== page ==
The Kremlin, Moscow, Russia

The Kremlin, which means The Castle, is a fortified complex at the heart of Moscow, overlooking the Moskva River to the south, The famous Saint Basil's Cathedral and Red Square to the east, and the Alexander Garden to the west. It is the best known of the kremlins (Russian citadels) and includes 5 palaces, 4 cathedrals, and the enclosing Kremlin Wall with Kremlin towers. Also within this complex is the Grand Kremlin Palace which serves as the official residence of the President of the Russian Federation. Both The Kremlin and Red Square are UNESCO World Heritage sites since 1990.



The existing Kremlin walls and towers were built by Italian masters over the years 1485 to 1495. The irregular triangle of the Kremlin wall encloses an area of 275,000 square meters (68 acres). The wall's thickness is between 3.5 and 6.5 meters. Originally there were 18 towers, but their number increased to 20 in the 17th century. All but 3 of the towers are square in plan. The highest tower is the Troizkaya, which was built up to its present height of 80 meters in 1495.

The center of The Kremlin is occupied by the main and most ancient square of the city: The Cathedral Square, which still retains its original form - a unique complex of masterpieces of medieval architecture. Having been founded in the early 14th century by Yuri Dolgoruki, Prince of Suzdal, The Cathedral Square saw the construction, destruction and rebuilding of churches and chambers, witnessed all the perturbations within the history of the Russian State.

Nowadays the architectural ensemble of the Cathedral Square consists of The Cathedral of the Dormition (or The Assumption Cathedral), Archangel's Cathedral, The Cathedral of the Annunciation, The Church of Laying Our Lady's Holy Robe, The Patriarch's Palace, The Faceted Chamber, Golden Tsarina's Chamber and Churches of the Terem Palace, and The Ivan the Great Bell-Tower complex. The Cathedral Square is definitely worth visiting from April to October, when the demonstration of the ceremonial mounting parade of Horse Guard and Foot Guard of the Presidential Regiment takes place in the very heart of the Moscow Kremlin.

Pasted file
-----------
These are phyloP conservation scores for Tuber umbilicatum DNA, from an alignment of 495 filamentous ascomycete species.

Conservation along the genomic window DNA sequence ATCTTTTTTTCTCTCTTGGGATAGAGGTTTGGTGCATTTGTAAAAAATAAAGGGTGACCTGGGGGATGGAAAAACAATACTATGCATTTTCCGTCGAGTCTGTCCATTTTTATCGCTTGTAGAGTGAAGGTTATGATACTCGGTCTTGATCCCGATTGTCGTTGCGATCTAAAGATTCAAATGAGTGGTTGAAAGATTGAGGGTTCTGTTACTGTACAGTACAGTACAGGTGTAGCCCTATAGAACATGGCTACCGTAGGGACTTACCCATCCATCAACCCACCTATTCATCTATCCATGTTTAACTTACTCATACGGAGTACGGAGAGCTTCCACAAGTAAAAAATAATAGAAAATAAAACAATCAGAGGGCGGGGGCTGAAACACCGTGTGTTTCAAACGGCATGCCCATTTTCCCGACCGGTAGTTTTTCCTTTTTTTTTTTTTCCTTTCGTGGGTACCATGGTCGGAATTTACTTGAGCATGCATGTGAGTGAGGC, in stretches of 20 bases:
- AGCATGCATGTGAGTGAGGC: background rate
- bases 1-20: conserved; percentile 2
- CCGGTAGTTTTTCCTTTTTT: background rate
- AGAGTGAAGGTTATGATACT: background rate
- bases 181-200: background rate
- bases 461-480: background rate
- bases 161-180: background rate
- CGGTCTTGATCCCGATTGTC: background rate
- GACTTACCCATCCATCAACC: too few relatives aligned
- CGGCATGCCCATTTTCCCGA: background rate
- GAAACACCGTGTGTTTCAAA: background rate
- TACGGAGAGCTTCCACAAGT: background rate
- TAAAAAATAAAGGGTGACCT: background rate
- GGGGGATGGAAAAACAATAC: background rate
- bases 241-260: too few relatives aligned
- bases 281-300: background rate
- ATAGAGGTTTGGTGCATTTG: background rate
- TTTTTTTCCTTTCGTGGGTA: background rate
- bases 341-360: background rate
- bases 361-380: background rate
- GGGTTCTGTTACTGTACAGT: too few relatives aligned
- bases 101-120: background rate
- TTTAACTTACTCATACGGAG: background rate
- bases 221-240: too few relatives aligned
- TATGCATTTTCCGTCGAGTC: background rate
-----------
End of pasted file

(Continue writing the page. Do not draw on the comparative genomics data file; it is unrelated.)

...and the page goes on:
Archangel's Cathedral


Built from 1505 to 1508 on the location of an earlier church originally constructed by Ivan Kalita in 1333. Venetian architect Aloisio the New succeeded at combining ancient Russian style with Renaissance motifs in the architecture. The cathedral houses the tombs of the rulers of Muscovy and their close relatives. At present, the church and the tombs serve as a museum.




The Cathedral of the Annunciation


It was constructed in 1489 on the foundations of an older, early 14th to 15th century cathedral. Prior to the 18th century, it was a private church to Moscows' Grand Dukes and Tsars, hence the name "At His Majesty's Court". It once served as the location of the Treasury. Currently the south parapet and the first floor of the cathedral house interesting historical exhibits. Since 1993, services have been held on the Feast of the Annunciation.





The Ivan The Great Bell Tower


The Ivan the Great Bell Tower ensemble consists of the St. John Climacus Church and Bell Tower, the Assumption Belfry, and Filaretov's Annex. The Assumption Belfry contains an exhibition space for the Moscow Kremlin Museum, and the Bell Tower is itself a unique monument shrouded in legend that is its own kind of museum. Multimedia projectors display images of the Kremlin from different epochs and from unrealized projects on the walls. In addition, visitors have access to a roundabout gallery which offers a panoramic of the Kremlin from a bird's-eye view. The exhibition is open only in the summer.